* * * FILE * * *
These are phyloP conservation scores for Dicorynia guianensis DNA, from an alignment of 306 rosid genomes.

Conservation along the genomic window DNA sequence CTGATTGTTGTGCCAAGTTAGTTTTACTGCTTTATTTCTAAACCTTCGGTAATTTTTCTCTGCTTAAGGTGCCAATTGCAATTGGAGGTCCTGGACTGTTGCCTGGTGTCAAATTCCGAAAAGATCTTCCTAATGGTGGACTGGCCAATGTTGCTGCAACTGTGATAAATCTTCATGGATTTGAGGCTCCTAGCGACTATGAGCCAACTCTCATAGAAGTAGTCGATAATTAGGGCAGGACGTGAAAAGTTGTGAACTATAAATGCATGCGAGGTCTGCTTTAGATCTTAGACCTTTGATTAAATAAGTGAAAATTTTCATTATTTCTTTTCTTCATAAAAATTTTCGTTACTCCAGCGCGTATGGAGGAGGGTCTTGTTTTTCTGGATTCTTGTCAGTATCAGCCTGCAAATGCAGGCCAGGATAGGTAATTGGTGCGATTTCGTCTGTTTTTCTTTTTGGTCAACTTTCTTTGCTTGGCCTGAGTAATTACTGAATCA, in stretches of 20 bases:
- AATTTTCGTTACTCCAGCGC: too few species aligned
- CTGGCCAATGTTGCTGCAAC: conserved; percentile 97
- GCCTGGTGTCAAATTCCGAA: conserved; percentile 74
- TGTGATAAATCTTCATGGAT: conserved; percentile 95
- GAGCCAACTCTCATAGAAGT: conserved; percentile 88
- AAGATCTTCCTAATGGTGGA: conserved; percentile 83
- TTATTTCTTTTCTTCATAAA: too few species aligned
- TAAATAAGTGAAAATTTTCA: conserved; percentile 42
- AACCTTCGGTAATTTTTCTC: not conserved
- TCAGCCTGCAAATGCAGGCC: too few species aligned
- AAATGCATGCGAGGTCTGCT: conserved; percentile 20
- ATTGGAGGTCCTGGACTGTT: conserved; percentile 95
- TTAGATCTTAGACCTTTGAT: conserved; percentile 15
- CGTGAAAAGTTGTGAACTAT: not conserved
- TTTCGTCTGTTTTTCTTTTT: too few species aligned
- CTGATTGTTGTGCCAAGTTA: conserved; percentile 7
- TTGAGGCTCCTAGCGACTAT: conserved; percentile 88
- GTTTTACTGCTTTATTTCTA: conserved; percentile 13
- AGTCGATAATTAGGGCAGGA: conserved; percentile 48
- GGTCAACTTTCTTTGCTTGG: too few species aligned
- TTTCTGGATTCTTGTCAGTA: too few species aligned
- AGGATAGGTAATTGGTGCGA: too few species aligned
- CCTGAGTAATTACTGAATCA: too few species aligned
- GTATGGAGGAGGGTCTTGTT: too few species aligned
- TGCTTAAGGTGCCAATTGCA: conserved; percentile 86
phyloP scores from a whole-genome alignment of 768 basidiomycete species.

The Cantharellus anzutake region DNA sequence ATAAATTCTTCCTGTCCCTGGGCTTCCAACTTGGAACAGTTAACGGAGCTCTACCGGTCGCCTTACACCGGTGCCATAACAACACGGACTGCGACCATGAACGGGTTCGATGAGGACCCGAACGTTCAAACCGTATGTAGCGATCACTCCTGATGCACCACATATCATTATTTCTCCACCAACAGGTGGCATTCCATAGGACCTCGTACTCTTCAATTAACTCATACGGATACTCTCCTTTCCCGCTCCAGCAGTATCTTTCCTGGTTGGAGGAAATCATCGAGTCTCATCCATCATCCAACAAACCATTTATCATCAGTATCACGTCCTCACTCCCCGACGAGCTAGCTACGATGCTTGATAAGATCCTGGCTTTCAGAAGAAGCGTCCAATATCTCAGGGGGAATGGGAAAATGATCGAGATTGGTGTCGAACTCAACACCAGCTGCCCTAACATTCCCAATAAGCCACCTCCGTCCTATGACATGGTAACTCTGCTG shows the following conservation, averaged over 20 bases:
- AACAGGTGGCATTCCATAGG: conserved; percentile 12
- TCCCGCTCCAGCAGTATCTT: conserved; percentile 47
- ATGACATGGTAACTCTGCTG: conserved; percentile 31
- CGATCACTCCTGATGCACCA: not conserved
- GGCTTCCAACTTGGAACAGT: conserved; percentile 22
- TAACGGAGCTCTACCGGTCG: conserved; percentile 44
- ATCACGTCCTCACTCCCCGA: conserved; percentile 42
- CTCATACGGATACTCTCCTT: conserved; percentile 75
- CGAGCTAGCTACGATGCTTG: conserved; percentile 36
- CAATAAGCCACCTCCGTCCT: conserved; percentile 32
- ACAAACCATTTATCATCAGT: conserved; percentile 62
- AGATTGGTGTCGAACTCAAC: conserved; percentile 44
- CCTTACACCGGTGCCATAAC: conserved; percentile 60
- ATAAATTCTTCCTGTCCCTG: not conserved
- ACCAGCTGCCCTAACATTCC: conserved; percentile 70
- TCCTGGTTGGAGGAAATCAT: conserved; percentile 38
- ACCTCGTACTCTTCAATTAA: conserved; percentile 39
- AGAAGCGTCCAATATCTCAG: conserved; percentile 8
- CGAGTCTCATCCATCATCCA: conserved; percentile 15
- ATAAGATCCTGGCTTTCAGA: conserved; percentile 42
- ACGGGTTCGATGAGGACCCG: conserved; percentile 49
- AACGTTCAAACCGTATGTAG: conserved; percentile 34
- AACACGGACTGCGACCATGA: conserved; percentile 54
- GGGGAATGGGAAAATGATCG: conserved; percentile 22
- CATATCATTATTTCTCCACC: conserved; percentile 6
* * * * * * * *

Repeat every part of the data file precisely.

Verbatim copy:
These are phyloP conservation scores for Dicorynia guianensis DNA, from an alignment of 306 rosid genomes.

Conservation along the genomic window DNA sequence CTGATTGTTGTGCCAAGTTAGTTTTACTGCTTTATTTCTAAACCTTCGGTAATTTTTCTCTGCTTAAGGTGCCAATTGCAATTGGAGGTCCTGGACTGTTGCCTGGTGTCAAATTCCGAAAAGATCTTCCTAATGGTGGACTGGCCAATGTTGCTGCAACTGTGATAAATCTTCATGGATTTGAGGCTCCTAGCGACTATGAGCCAACTCTCATAGAAGTAGTCGATAATTAGGGCAGGACGTGAAAAGTTGTGAACTATAAATGCATGCGAGGTCTGCTTTAGATCTTAGACCTTTGATTAAATAAGTGAAAATTTTCATTATTTCTTTTCTTCATAAAAATTTTCGTTACTCCAGCGCGTATGGAGGAGGGTCTTGTTTTTCTGGATTCTTGTCAGTATCAGCCTGCAAATGCAGGCCAGGATAGGTAATTGGTGCGATTTCGTCTGTTTTTCTTTTTGGTCAACTTTCTTTGCTTGGCCTGAGTAATTACTGAATCA, in stretches of 20 bases:
- AATTTTCGTTACTCCAGCGC: too few species aligned
- CTGGCCAATGTTGCTGCAAC: conserved; percentile 97
- GCCTGGTGTCAAATTCCGAA: conserved; percentile 74
- TGTGATAAATCTTCATGGAT: conserved; percentile 95
- GAGCCAACTCTCATAGAAGT: conserved; percentile 88
- AAGATCTTCCTAATGGTGGA: conserved; percentile 83
- TTATTTCTTTTCTTCATAAA: too few species aligned
- TAAATAAGTGAAAATTTTCA: conserved; percentile 42
- AACCTTCGGTAATTTTTCTC: not conserved
- TCAGCCTGCAAATGCAGGCC: too few species aligned
- AAATGCATGCGAGGTCTGCT: conserved; percentile 20
- ATTGGAGGTCCTGGACTGTT: conserved; percentile 95
- TTAGATCTTAGACCTTTGAT: conserved; percentile 15
- CGTGAAAAGTTGTGAACTAT: not conserved
- TTTCGTCTGTTTTTCTTTTT: too few species aligned
- CTGATTGTTGTGCCAAGTTA: conserved; percentile 7
- TTGAGGCTCCTAGCGACTAT: conserved; percentile 88
- GTTTTACTGCTTTATTTCTA: conserved; percentile 13
- AGTCGATAATTAGGGCAGGA: conserved; percentile 48
- GGTCAACTTTCTTTGCTTGG: too few species aligned
- TTTCTGGATTCTTGTCAGTA: too few species aligned
- AGGATAGGTAATTGGTGCGA: too few species aligned
- CCTGAGTAATTACTGAATCA: too few species aligned
- GTATGGAGGAGGGTCTTGTT: too few species aligned
- TGCTTAAGGTGCCAATTGCA: conserved; percentile 86
phyloP scores from a whole-genome alignment of 768 basidiomycete species.

The Cantharellus anzutake region DNA sequence ATAAATTCTTCCTGTCCCTGGGCTTCCAACTTGGAACAGTTAACGGAGCTCTACCGGTCGCCTTACACCGGTGCCATAACAACACGGACTGCGACCATGAACGGGTTCGATGAGGACCCGAACGTTCAAACCGTATGTAGCGATCACTCCTGATGCACCACATATCATTATTTCTCCACCAACAGGTGGCATTCCATAGGACCTCGTACTCTTCAATTAACTCATACGGATACTCTCCTTTCCCGCTCCAGCAGTATCTTTCCTGGTTGGAGGAAATCATCGAGTCTCATCCATCATCCAACAAACCATTTATCATCAGTATCACGTCCTCACTCCCCGACGAGCTAGCTACGATGCTTGATAAGATCCTGGCTTTCAGAAGAAGCGTCCAATATCTCAGGGGGAATGGGAAAATGATCGAGATTGGTGTCGAACTCAACACCAGCTGCCCTAACATTCCCAATAAGCCACCTCCGTCCTATGACATGGTAACTCTGCTG shows the following conservation, averaged over 20 bases:
- AACAGGTGGCATTCCATAGG: conserved; percentile 12
- TCCCGCTCCAGCAGTATCTT: conserved; percentile 47
- ATGACATGGTAACTCTGCTG: conserved; percentile 31
- CGATCACTCCTGATGCACCA: not conserved
- GGCTTCCAACTTGGAACAGT: conserved; percentile 22
- TAACGGAGCTCTACCGGTCG: conserved; percentile 44
- ATCACGTCCTCACTCCCCGA: conserved; percentile 42
- CTCATACGGATACTCTCCTT: conserved; percentile 75
- CGAGCTAGCTACGATGCTTG: conserved; percentile 36
- CAATAAGCCACCTCCGTCCT: conserved; percentile 32
- ACAAACCATTTATCATCAGT: conserved; percentile 62
- AGATTGGTGTCGAACTCAAC: conserved; percentile 44
- CCTTACACCGGTGCCATAAC: conserved; percentile 60
- ATAAATTCTTCCTGTCCCTG: not conserved
- ACCAGCTGCCCTAACATTCC: conserved; percentile 70
- TCCTGGTTGGAGGAAATCAT: conserved; percentile 38
- ACCTCGTACTCTTCAATTAA: conserved; percentile 39
- AGAAGCGTCCAATATCTCAG: conserved; percentile 8
- CGAGTCTCATCCATCATCCA: conserved; percentile 15
- ATAAGATCCTGGCTTTCAGA: conserved; percentile 42
- ACGGGTTCGATGAGGACCCG: conserved; percentile 49
- AACGTTCAAACCGTATGTAG: conserved; percentile 34
- AACACGGACTGCGACCATGA: conserved; percentile 54
- GGGGAATGGGAAAATGATCG: conserved; percentile 22
- CATATCATTATTTCTCCACC: conserved; percentile 6